Radio Voz Missionaria vs KCBS North Korea on 9665

I noticed while I was hopping around the dial that 9665 is listed as both Radio Voz Missionaria and KCBS Pyongyang. While the long wire and the magnetic loop could both ‘see’ a second carrier, neither could get away from the stronger R. Voz. The SAL was able to separate the two stations, and bring the North Koreans up enough for a positive identification.

Voice of Nigeria in DRM

I found myself in between doctor’s appointments this afternoon, and decided to fire up the radio looking for Nigeria’s 1900 broadcast in DRM.

As you can see, we had some great propagation out of Africa today!

You might notice that I’m not using my usual SDR software. That’s because I’m using the Elad rather than the trusty Perseus I usually do. Unlike the Perseus software, which requires a 3rd party DRM decoder, the Elad software has its own built in DRM decoder. While I’ve ran the Dream software with the Perseus before with no issues, I had some trouble finding the right codec to work with it on the new desktop. As a result, I fired up the Elad and pointed the SAL to the East.

Expect an SDR ‘shootout’ between these two capable receivers within a couple of weeks.

History Lesson: Superpower KUSW

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In honor of Global 24’s recent sign on, we bring you a piece on another commercial shortwave broadcaster from 25 years ago: Superpower KUSW, I happened to be rummaging through my storage unit a while ago when I found this QSL card, an artifact from what is still my all time favorite shortwave station. They’re long gone now, but I still remember them fondly.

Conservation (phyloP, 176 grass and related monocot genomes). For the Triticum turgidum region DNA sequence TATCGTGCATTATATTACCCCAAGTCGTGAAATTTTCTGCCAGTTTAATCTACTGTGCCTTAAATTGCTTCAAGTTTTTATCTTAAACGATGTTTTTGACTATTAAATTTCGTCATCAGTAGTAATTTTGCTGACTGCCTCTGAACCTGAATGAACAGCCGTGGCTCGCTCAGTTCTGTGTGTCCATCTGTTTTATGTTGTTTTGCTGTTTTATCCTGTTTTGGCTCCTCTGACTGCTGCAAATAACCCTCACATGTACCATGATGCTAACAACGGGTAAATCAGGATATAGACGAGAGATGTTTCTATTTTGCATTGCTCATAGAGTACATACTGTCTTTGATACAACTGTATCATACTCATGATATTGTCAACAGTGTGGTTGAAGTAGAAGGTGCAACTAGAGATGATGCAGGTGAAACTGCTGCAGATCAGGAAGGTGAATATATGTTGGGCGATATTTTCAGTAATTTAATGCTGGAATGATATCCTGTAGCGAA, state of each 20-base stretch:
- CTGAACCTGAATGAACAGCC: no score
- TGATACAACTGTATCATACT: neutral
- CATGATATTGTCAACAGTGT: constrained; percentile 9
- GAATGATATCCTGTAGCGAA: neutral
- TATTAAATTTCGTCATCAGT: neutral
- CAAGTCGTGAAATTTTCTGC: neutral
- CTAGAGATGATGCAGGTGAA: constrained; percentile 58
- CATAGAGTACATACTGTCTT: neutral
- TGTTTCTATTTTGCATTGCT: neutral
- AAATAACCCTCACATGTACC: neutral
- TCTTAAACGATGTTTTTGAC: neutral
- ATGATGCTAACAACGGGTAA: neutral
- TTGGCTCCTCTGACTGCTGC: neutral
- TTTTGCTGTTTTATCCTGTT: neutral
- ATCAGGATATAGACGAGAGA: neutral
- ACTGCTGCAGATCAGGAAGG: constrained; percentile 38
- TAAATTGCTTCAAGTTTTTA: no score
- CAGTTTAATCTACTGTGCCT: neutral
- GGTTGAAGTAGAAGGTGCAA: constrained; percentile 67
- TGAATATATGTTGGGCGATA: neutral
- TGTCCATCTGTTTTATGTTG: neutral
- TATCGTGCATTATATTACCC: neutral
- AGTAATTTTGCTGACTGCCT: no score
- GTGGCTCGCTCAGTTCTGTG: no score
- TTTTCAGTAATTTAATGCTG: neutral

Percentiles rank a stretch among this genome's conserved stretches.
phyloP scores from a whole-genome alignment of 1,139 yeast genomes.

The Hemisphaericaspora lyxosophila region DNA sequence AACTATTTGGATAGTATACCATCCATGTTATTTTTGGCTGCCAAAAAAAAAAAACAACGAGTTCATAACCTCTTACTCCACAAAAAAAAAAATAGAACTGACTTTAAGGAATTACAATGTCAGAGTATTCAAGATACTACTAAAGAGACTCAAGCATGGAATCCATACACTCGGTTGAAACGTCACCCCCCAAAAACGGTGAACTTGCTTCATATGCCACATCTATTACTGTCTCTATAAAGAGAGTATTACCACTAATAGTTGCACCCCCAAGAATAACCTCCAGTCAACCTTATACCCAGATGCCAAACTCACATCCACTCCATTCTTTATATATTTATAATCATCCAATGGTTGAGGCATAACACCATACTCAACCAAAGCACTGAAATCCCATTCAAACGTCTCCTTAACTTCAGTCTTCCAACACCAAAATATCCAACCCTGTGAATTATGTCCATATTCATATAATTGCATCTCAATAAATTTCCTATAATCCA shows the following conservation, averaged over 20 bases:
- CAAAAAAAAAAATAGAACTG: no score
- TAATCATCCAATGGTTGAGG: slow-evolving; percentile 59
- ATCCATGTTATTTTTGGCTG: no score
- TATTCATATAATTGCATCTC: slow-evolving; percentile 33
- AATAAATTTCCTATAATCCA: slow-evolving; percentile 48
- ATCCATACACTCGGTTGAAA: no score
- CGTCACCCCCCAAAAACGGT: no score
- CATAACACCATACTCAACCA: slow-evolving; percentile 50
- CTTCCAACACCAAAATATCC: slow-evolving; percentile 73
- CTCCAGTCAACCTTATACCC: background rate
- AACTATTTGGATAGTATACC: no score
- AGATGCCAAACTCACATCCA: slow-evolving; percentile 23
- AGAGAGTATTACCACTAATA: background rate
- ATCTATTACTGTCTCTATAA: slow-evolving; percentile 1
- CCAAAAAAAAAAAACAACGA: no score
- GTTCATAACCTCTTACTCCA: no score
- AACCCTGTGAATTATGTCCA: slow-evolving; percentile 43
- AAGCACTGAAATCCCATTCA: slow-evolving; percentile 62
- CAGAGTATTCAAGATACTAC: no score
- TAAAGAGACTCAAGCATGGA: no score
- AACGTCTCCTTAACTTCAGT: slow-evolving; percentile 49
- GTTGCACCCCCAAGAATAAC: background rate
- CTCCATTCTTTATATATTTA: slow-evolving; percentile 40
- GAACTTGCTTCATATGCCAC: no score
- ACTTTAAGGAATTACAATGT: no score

Join the KUSW premium club for only $20!
Join the KUSW premium club for only $20!

It’s hard to explain what these guys meant to a 17 year old kid from Central Iowa. While their playlist wasn’t nearly as daring as I seem to remember, they sounded almost revolutionary to these teenage ears. Their format was mostly AOR with an adult contemporary spin to it, but they also played bands like Robyn Hitchcock and the Egyptians and the Replacements. They were also my first exposure to Bonnie Raitt and John Prine as well, not to mention the first place I’d ever heard the Band’s Up On Cripple Creek. Like I said, they probably weren’t all that different from a lot of major market stations at the time, but they were a huge departure from anything else I could hear. I embraced them with open arms and became a loyal listener.

I soon got to know the on air personalities of John Florence and Faith Martin, who had the sexiest radio voice I’d ever heard. Later on, I got to know Cheryl Schaffer, “Skinny” Johnny Mitchell, and even Utah Jazz Basketball. I listened in while they broadcast listener requests, mine and others, as well as the time their broadcast was blasted by the U.S. Army to drive Manuel Noriega out of the Vatican embassy in Panama. Fun times!

Unfortunately the economic realities of shortwave broadcasting quickly caught up with KUSW. No matter how good the programming was, and it was very good, there just weren’t enough advertisers interested in shortwave to make a go of it. Over time, more and more paid religious broadcasting found its way onto the station, until one day in the fall of 1990, they through in the towel and became just another international Christian broadcaster. Their run may have been brief, but it was a glorious one nonetheless.